The Smoking Gun reproduces here a letter from Arnold Schwarzenegger’s lawyer to a manufacturer of Arnold bobble-heads. The letter alleges breach of right of publicity.
The first interesting question is: should an unauthorized bobble-head of an actor be treated differently from an unauthorized bobble-head of a public official?
Second, the next to last line of the letter is:
“This is a confidential legal notice and may not be published in whole or in part.”
Lastly, the letter concludes with:
“Any republishing or dissemination of same, including but not limited to the printing of the contents hereof on the Internet, shall constitute a copyright infringement and will subject the republishers) to civil liability for such actions.”
Update: This post has been picked up by other blogs which have the comment feature enabled. Some posters are not getting the confidentiality point.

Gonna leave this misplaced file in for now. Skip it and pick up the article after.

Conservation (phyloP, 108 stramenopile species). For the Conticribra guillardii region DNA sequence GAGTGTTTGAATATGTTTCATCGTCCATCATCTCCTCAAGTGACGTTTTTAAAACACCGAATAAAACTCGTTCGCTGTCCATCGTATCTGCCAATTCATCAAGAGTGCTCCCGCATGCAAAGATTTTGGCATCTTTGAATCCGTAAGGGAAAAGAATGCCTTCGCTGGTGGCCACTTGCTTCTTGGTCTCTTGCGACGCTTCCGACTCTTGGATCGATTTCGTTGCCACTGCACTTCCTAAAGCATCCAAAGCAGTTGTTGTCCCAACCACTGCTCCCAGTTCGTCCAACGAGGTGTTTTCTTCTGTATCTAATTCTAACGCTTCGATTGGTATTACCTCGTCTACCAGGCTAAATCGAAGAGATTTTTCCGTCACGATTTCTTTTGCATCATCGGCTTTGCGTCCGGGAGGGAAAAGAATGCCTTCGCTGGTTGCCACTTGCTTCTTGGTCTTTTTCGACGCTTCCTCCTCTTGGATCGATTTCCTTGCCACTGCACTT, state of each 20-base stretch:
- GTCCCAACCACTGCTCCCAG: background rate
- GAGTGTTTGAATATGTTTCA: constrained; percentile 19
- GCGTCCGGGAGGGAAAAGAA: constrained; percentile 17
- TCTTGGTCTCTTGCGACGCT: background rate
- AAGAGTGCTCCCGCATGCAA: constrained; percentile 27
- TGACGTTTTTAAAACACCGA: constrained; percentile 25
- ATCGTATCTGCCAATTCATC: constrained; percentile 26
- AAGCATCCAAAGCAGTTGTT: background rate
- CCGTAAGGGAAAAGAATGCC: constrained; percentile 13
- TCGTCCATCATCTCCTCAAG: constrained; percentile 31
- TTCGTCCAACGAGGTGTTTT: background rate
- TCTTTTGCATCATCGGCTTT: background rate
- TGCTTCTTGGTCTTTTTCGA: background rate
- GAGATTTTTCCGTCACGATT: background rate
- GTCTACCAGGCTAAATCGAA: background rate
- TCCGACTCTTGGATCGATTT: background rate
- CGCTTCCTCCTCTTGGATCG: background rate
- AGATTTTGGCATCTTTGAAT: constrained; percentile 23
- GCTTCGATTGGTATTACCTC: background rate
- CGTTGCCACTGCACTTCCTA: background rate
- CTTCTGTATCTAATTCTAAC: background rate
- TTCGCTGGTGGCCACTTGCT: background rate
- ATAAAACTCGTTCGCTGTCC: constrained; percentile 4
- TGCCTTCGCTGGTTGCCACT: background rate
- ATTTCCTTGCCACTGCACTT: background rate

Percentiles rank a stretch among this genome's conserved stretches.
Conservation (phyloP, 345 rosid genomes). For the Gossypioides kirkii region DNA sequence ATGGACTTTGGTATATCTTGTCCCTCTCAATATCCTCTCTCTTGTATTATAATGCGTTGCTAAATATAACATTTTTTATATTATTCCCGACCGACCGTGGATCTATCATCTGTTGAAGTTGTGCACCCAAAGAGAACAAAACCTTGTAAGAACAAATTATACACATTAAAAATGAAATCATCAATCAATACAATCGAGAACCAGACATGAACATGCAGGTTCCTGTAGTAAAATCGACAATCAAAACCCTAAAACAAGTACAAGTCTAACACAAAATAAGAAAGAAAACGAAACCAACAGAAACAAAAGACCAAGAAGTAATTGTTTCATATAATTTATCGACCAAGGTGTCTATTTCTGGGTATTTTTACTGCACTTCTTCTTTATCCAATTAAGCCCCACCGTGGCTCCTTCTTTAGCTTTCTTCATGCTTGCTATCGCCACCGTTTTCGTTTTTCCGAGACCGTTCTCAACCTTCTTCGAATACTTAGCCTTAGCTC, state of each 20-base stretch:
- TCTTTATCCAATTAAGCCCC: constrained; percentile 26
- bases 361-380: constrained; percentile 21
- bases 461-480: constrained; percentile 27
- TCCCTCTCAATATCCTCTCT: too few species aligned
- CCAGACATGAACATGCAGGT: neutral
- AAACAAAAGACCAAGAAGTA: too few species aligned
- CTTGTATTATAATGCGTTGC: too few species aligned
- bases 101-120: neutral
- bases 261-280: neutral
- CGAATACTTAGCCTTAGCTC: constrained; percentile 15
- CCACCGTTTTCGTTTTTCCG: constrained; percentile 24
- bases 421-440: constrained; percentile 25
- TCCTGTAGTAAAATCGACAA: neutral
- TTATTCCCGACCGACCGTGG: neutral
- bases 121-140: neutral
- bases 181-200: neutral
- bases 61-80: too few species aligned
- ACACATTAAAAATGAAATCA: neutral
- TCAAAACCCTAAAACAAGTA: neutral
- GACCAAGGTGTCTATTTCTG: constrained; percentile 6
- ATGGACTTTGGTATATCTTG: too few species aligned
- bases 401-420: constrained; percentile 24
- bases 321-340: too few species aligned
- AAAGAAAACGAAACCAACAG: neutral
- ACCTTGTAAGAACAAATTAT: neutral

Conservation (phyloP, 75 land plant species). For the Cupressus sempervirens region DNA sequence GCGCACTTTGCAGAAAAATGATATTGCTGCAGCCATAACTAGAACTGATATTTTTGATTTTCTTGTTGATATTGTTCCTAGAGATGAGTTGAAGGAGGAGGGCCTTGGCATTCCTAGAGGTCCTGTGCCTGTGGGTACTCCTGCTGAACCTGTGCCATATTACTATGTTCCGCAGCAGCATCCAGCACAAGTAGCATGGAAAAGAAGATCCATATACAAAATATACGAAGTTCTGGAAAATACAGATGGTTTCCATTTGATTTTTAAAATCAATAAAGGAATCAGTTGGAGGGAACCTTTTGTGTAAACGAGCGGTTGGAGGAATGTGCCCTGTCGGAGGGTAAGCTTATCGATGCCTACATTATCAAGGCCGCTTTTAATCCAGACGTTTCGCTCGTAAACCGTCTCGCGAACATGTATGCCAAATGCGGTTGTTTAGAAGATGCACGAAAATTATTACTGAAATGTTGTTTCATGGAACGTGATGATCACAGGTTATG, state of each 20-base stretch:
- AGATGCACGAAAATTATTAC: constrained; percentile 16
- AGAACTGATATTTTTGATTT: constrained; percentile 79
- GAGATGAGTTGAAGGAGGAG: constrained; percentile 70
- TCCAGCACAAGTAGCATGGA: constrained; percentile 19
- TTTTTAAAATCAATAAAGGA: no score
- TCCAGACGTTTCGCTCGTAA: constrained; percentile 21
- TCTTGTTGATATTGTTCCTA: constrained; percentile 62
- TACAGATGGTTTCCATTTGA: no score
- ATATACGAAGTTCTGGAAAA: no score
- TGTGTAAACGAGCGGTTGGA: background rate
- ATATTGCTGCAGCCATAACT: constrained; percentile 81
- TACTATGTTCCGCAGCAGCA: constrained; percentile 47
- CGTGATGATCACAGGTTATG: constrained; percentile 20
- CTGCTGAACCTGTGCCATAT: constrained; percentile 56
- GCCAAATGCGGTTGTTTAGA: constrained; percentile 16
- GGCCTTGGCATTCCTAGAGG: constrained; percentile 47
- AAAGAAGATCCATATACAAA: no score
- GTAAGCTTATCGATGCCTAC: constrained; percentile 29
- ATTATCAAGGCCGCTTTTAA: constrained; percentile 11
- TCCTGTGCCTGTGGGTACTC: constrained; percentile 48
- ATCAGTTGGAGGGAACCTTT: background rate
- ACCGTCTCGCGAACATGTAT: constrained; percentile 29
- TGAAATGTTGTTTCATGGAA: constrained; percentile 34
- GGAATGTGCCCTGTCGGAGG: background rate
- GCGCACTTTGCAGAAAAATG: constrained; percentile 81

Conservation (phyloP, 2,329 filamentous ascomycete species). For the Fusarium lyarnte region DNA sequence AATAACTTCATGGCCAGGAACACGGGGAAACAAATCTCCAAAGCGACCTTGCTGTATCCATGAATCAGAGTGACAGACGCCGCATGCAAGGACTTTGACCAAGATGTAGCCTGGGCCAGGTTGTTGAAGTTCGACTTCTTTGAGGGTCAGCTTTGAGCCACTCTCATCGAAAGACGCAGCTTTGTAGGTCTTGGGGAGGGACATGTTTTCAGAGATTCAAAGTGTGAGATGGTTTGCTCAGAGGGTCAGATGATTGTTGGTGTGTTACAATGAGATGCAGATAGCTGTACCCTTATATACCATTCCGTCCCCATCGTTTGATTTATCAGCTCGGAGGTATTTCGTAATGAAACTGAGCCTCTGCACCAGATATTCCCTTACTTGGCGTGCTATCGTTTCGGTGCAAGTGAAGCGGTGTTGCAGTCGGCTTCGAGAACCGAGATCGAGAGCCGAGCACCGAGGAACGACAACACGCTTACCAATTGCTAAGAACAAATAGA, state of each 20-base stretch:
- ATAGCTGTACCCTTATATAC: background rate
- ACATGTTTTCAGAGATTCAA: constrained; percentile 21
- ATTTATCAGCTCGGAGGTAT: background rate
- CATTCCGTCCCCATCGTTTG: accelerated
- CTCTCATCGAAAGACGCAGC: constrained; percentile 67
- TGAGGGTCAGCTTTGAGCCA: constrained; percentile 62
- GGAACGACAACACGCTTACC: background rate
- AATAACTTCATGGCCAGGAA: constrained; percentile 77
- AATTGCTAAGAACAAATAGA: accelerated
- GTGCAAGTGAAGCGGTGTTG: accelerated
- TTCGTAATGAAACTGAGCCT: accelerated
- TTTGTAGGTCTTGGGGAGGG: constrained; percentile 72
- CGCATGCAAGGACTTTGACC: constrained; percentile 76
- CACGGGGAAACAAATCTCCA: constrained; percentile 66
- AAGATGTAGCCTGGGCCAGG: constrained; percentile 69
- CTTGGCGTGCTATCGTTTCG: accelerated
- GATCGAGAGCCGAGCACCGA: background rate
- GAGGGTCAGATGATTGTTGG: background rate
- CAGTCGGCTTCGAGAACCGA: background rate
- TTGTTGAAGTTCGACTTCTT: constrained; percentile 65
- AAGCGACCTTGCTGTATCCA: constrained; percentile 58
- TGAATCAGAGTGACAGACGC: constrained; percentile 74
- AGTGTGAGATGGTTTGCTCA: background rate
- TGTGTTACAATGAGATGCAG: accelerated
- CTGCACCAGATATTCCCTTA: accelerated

Confidentiality is lost when disclosed in an unprotected communication. Confidentiality is ordinarily protected when (1) the confidential information is disclosed to someone who owes you a duty of confidentiality (your priest or your lawyer, for example) or (2) the information is disclosed under a contract which imposes a duty of confidentiality.
You cannot foist a duty of confidentiality onto a stranger, such as someone to whom you send an unsolicited demand letter.
It is conceivable that adversaries could agree to deem their communications to be confidential. Of course the parties would have to manifest the ordinary elements of contract – offer and acceptance (If you agree to keep this confidential, I will answer your question – agreed?).
Think of the public policy ramifications of granting confidentiality to unsolicited communications. Evil law firms could send demand letters to widows and orphans accusing them of imaginary violations of statutes, asking them for undeserved damages – and threatening them with further damages if they tell a soul.